Berkeley LBL/Project


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The purpose of the project is to engineer the most efficient pathway for the biosynthesis of bacteriochlorophyll using E. Coli as the host organism.

Solar Energy.jpg


The specific goal for this project is to utilize E. Coli to produce chlorophyll efficiently. This is accomplished by controlling the first set of genes in the first branch point of the native E. Coli pathway and the chlorophyll biosynthesis pathway. However, the production of chlorophyll can lead to the eventual goal of engineering E. Coli to be a photosynthetic organism.

Photosynthetic organisms that can be easily manipulated bring tremendous value to the current alternative energy research. Solar energy is available on Earth at a rate of 3850 x 10^21 Joules per year, while the worldwide energy consumption is only 0.471 x 10^21 Joules per year(Wikipedia Solar Energy).

Photosynthetic organisms can capture this untapped source of solar energy and transform them into chemical energy as biofuels.



Photosynthesis is the process by which light energy is converted to chemical energy in form of glucose. The chemical equation of the process is: 6CO2 + 12H2O --> C6H12O6 + 6O2 + 6H2O, with the input of light energy required for the forward reaction. As shown in the equation, carbon dioxide is fixed in photosynthesis to produce a more complicated organic compound, glucose.


Photosynthetic Organisms

Plants and many species of bacteria are photosynthetic. Bacterial photosynthesis would be the focus in this description. The main classes of photosynthetic bacteria include cyanobacteria, purple bacteria, and heliobacteria.

While plants have chloroplasts as a center for photosynthetic activity, bacteria do not. For bacteria, photosynthesis takes place within the cell. To perform the required photoreactions, a variety of pigments and membrane proteins are necessary. Out of the pigments, chlorophyll is the essential one.



The goal of the project is to produce bacteriochlorophyll by establishing a strong metabolic pathway in E.Coli. A generic metabolic pathway for chlorophyll synthesis in plants is given here (Generic Chlorophyll Biosynthesis). The biosynthesis of bacteriochlorophyll is similar; the part that our project focused on is shown here(Bacteriochlorophyll Biosynthesis).

In order to channel the flux of carbon through the bacteriochlorophyll biosynthetic pathway, the flux through the first branch point between the native E.Coli pathway and the chlorophyll pathway must be optimized. The enzyme magnesium-chelatase is responsible for converting protoporphyrin IX to Mg-protoporphyrin IX. Because this reaction must occur to a large degree, we want to use an enzyme that has the most enhanced activity. Since all photosynthetic bacteria utilize very similar bacteriochlorophyll synthesis pathways, they all have their own versions of Mg-chelatase to perform the Mg-insertion reaction. A large part of the project is to subclone the genes for Mg-chelatse, for three photosynthetic bacteria—Rhodobacter sphaeroides (purple bacteria), Synechocystis sp. (cyanobacteria), and Heliobacillus mobilis (heliobacteria). After subcloning, the enzymes are overexpressed and their activities are measured.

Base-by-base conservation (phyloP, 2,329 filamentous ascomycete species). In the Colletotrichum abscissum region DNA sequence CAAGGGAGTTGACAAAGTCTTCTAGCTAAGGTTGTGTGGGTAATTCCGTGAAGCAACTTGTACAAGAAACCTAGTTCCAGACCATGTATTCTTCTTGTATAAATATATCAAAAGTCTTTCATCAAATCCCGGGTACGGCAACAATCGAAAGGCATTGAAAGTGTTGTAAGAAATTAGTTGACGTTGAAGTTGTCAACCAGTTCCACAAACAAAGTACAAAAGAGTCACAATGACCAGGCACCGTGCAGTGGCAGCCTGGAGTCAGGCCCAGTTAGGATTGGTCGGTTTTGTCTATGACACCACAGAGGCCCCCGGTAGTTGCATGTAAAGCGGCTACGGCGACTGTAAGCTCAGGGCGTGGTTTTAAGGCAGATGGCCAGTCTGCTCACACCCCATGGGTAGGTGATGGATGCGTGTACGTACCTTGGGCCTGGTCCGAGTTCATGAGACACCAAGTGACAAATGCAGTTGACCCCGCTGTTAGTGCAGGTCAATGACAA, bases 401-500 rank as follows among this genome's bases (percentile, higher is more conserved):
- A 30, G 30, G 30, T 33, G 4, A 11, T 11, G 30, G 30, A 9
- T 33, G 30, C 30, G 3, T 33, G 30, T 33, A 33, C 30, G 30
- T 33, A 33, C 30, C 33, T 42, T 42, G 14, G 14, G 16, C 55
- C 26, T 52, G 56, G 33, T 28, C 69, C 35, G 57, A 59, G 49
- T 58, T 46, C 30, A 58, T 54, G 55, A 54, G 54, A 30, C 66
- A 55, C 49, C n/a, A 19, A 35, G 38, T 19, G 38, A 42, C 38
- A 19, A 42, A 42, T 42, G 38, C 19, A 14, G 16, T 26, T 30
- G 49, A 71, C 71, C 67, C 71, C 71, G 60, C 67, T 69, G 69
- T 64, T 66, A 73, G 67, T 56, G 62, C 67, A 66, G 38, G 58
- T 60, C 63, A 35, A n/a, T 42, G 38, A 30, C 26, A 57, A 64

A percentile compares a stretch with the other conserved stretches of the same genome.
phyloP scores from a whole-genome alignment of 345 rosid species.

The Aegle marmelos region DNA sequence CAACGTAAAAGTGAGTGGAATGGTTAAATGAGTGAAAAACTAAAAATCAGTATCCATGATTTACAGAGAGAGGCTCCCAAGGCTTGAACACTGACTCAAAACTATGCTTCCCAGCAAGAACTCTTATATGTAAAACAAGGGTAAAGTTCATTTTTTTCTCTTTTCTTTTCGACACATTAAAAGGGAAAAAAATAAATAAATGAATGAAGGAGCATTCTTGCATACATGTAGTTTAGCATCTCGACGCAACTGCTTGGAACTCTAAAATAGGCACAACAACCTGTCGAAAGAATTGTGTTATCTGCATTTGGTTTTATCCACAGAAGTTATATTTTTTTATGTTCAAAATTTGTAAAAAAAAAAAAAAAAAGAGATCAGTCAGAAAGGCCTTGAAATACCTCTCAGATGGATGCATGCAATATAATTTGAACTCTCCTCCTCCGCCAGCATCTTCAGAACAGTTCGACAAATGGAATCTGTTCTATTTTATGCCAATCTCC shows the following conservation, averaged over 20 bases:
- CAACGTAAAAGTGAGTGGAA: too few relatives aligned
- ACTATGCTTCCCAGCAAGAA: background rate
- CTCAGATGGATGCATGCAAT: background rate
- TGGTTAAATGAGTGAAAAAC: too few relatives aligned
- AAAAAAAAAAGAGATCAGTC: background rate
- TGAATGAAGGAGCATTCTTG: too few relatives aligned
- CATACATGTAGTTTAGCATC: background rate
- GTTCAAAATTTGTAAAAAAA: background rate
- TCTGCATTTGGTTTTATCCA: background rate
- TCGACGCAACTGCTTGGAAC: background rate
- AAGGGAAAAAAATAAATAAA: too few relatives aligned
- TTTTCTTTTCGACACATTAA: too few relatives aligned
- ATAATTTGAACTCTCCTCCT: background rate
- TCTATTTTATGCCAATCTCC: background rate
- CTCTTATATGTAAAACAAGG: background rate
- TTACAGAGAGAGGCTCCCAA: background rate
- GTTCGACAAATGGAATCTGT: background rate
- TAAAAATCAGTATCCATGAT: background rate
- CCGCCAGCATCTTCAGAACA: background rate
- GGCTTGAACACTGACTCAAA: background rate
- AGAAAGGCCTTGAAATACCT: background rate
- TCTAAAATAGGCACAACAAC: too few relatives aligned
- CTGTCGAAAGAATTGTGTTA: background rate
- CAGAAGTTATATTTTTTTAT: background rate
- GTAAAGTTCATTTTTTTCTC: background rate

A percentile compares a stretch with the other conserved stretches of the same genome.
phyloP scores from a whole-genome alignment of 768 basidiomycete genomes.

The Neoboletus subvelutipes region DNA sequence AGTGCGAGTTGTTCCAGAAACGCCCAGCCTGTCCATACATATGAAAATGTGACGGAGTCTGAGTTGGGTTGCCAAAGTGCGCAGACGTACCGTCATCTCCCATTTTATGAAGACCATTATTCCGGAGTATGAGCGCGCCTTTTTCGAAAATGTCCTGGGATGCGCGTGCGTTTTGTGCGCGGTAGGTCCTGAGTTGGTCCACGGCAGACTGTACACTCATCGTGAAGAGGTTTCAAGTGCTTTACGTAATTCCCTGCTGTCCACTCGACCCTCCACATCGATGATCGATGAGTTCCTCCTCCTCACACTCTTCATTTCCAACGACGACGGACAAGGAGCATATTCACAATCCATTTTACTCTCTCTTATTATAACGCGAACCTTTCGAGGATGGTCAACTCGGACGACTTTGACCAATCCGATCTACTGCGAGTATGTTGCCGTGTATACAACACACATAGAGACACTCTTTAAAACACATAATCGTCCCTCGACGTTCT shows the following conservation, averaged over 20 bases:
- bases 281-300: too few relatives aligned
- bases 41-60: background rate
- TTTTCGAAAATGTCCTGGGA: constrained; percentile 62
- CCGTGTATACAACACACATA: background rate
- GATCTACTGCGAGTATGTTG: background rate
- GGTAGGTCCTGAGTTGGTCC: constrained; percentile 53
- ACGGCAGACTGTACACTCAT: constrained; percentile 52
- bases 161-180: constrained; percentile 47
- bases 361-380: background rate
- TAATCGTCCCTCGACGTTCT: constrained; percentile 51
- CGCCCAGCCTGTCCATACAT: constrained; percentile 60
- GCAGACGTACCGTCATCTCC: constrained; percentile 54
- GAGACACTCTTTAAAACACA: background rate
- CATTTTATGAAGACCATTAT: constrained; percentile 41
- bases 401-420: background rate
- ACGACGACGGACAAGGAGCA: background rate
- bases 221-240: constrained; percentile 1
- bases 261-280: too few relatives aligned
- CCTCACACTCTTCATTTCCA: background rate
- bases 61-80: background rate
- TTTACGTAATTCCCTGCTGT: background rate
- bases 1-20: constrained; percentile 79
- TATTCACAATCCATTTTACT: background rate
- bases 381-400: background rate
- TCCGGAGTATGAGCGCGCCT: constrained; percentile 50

Besides the establishment of a strong initial input of flux through the bacteriochlorophyll photosynthesis pathway, we have also explored the latter parts of the pathway. These latter steps are crucial for catalyzing reactions that would lead to the final product—bacteriochlorophyll.



Applications for the use of photosynthetic E.Coli are plentiful. The most important of which is the industrial-scale production of biofuels using bacteria. One can set up a bioreactor, filled with photosynthetic E.Coli, running under sunlight to produce biofuels. The costs of producing biofuels using such bioreactors should be much more inexpensive than current methods due to the fact that solar energy is directly captured and utilized.

The second application is the production of chlorophyll for research purposes. Once the most efficient metabolic pathway to produce chlorophylls is established, the synthesis of chlorophyll and its derivatives can be done easily.

The third application can be the use of novel enzymes to insert specific metal ions into compounds such as protoporphyrin IX. These new organometallic complexes may have novel reactivity and be useful in many contexts.